Un Lun Dun
by China Mieville
Young Adult Fantasy with a Twist
A review by Doug Brown
Known previously for his fantastic adult science fiction (I highly recommend Perdido Street Station), China Miéville has branched into young adult fantasy with his imaginative Un Lun Dun. It starts off seeming a bit familiar and derivative -- a young girl in London keeps being approached by strange people who look at her reverently and say things like "It's very exciting to meet you." Then she and her friend find themselves in an alternate London deep underground (UnLondon -- get it? -- Un Lun Dun) where they are picked up by an old fashioned double-decker bus that gets around unconventionally. Add in a prophecy that the chosen one will defeat the forces of whatever, and you've got the young adult fantasy formula familiar to readers of the Harry Potter books.
Except, Miéville has always been a bit iconoclastic in his writing. Therefore, having firmly established the genre and its forms, he proceeds to demolish them. Maybe the chosen one isn't really the one after all. Maybe the prophecy is entirely wrong. And you know how prophecies in fantasy novels always have a chain of tasks -- the hero must first get the Key of Indica, then the Beer Coaster of Gambrinius, and then the Sword of Whocares, and then they can defeat the Whatsit -- well, Miéville dares ask, "Why not just go get the sword?"
The world of UnLondon is delightfully rich, filled with imaginative elements. The city is largely formed from trash that comes down from London, but once it crosses over it becomes semi-sentient. Buildings form from pieces of stereo equipment, bits of trash can become pets, and unbrellas -- that is, broken umbrellas -- can flit about on their own. This trash is called moil, short for Mostly Obsolete In London. An old enemy, The Smog, has gained new strength from sources unknown, so people begin anticipating the arrival of the Shwazzy -- the girl who will carry out the prophecy and defeat The Smog. Enter Zanna and her friend Deeba. Strange people have started reverently whispering the word Shwazzy around Zanna, and a wild fox even bows to her. But when Zanna and Deeba accidentally arrive in UnLondon, the prophecies immediately begin going awry. It is left to Deeba to pick up and try to save UnLondon, accompanied by her self-adopted milk carton pet Curdle and a half-ghost boy named Hemi. Periodically she is defended by some garbage cans with martial arts skills (the Binja). Great twisted fun.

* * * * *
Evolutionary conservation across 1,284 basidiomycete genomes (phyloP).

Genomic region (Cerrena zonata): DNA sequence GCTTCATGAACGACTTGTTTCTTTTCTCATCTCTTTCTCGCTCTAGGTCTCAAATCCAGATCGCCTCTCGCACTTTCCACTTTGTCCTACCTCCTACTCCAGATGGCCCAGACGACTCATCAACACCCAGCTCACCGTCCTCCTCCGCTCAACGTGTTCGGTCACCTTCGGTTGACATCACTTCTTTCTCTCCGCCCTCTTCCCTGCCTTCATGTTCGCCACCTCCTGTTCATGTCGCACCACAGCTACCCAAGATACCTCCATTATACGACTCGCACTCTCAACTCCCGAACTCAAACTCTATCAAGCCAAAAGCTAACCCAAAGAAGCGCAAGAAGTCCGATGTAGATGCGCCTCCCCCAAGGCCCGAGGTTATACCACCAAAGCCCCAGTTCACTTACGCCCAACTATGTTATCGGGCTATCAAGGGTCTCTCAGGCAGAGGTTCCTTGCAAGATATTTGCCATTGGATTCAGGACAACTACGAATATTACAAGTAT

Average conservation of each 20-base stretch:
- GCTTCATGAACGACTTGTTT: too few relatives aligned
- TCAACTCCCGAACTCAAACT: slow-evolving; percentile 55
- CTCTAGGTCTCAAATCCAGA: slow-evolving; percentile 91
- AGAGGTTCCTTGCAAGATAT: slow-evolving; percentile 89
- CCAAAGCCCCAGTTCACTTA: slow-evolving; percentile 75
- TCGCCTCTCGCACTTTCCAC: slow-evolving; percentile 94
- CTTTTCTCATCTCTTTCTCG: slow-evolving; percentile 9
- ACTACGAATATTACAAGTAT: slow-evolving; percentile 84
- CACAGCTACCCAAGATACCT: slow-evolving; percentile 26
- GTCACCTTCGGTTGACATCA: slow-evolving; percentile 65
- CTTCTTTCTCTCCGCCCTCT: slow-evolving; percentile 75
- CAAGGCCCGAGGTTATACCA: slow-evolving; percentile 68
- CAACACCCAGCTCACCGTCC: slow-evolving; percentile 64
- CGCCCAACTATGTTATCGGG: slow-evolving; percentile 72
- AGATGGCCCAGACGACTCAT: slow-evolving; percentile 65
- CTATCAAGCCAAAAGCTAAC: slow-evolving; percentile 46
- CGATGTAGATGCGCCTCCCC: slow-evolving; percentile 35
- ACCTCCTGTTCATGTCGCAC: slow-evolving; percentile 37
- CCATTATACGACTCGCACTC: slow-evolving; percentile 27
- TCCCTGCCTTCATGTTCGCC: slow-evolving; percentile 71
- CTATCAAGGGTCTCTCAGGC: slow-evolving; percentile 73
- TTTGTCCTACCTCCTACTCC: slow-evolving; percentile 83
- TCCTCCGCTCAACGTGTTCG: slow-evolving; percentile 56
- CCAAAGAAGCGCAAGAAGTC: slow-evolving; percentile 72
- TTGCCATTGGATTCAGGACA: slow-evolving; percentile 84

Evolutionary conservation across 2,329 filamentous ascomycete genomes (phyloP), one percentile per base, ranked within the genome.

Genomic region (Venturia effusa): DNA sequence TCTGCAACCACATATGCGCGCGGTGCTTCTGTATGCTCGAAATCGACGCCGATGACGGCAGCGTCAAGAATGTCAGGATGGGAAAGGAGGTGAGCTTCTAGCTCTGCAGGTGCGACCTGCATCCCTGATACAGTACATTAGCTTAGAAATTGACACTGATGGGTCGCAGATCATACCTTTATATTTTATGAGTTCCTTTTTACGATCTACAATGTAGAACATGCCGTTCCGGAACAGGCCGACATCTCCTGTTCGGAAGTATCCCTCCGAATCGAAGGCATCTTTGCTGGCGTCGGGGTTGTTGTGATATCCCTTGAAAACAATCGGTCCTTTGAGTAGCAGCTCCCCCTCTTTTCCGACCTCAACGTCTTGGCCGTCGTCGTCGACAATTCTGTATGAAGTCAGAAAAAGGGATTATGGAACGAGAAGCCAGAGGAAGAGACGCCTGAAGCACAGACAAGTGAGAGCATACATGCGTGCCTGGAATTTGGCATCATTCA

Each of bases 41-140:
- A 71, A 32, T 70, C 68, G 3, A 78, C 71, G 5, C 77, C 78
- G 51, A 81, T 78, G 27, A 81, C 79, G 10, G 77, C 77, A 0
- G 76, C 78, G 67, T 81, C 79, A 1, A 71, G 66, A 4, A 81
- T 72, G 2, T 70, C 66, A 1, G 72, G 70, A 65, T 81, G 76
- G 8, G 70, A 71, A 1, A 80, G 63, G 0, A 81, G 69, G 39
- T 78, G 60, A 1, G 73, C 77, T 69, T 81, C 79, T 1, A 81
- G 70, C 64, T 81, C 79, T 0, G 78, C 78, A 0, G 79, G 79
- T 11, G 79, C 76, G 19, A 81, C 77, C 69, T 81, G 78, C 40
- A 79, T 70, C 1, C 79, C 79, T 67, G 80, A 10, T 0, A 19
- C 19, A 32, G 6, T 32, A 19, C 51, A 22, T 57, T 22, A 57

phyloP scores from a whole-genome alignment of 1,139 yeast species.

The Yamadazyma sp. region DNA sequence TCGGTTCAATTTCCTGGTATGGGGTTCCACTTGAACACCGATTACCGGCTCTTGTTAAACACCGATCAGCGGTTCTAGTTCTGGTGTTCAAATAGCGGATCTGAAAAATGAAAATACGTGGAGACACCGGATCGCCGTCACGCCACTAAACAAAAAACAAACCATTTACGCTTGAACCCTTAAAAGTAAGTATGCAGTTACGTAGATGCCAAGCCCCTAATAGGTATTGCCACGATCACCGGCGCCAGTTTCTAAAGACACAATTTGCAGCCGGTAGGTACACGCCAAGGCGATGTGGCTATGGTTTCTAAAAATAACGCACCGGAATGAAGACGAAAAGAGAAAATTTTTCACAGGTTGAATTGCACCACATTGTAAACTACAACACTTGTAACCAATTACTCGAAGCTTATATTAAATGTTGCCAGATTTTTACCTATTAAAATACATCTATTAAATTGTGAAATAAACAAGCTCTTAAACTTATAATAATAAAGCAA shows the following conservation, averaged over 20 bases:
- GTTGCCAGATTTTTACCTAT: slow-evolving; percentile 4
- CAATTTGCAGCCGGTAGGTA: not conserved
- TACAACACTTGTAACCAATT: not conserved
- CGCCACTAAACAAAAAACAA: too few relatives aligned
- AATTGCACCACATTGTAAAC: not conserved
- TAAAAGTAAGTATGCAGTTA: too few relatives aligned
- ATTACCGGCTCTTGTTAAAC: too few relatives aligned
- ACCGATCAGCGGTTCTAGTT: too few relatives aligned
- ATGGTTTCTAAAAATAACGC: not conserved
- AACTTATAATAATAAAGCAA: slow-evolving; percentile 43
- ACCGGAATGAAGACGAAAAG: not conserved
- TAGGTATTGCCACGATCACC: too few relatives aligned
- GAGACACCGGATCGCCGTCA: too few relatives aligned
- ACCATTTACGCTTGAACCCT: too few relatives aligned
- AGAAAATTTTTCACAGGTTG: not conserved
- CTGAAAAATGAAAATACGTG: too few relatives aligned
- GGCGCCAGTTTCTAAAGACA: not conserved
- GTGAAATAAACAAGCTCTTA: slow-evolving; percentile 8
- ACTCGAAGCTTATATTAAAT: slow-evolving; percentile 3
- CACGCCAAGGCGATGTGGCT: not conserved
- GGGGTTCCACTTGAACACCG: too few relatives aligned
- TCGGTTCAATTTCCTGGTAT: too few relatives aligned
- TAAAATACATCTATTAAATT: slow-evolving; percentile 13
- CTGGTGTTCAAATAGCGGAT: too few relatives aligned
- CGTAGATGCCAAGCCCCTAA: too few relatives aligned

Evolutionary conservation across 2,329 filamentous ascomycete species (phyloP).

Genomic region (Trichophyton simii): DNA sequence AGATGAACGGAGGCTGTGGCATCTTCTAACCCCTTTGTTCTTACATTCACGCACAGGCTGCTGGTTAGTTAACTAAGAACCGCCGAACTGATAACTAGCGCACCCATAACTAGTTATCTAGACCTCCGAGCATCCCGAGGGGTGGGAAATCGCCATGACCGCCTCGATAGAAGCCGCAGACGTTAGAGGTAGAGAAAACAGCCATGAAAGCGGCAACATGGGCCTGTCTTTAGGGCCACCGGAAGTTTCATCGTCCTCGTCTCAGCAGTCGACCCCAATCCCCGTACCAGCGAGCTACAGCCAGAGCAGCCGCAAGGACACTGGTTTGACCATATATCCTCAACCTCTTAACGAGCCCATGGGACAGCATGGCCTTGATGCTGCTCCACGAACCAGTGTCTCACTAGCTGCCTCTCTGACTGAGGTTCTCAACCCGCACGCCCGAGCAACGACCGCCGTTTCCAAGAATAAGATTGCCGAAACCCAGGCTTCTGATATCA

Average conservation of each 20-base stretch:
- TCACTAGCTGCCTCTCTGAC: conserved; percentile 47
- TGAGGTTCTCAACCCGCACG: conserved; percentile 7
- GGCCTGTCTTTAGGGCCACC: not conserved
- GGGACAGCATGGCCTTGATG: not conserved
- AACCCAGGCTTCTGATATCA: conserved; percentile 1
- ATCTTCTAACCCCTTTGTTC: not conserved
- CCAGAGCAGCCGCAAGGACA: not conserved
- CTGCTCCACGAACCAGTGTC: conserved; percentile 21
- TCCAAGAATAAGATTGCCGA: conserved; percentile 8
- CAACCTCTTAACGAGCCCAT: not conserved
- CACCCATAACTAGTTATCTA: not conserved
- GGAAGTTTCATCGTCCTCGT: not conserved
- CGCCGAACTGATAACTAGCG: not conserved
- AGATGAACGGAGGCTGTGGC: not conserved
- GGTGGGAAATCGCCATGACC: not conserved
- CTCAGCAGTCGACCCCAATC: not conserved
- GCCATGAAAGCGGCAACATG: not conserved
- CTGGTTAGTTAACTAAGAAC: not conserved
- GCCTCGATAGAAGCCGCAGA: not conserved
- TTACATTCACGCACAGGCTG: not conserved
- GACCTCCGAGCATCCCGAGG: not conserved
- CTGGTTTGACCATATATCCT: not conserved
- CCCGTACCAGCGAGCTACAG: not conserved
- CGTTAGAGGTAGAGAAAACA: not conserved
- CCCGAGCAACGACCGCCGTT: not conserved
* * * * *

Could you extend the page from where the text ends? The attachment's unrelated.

Un Lun Dun doesn't have the breathless otherness and depth of Perdido Street Station, but it isn't intended to. As a young adult fantasy novel, it has the requisite components: an engaging set of characters including a strong lead who is just a normal child in extraordinary circumstances, a strange landscape with familiar elements in unfamiliar configurations, an evil baddie, and peril galore. The one thing that might trip up some younger readers is unfamiliarity with UK-isms, which Miéville has anticipated by providing a short glossary in the back. Miéville also provides quirky illustrations scattered throughout the book, sometimes across the middle of pages. The chapters are all short, which make for convenient mass-transit (or vacation) reading. Un Lun Dun is a nice little morsel that makes a great chaser after a dense nonfiction book, and is a good recommendation for someone who has already read Philip Pullman's fabulous His Dark Materials series (and those books about the boy wizard).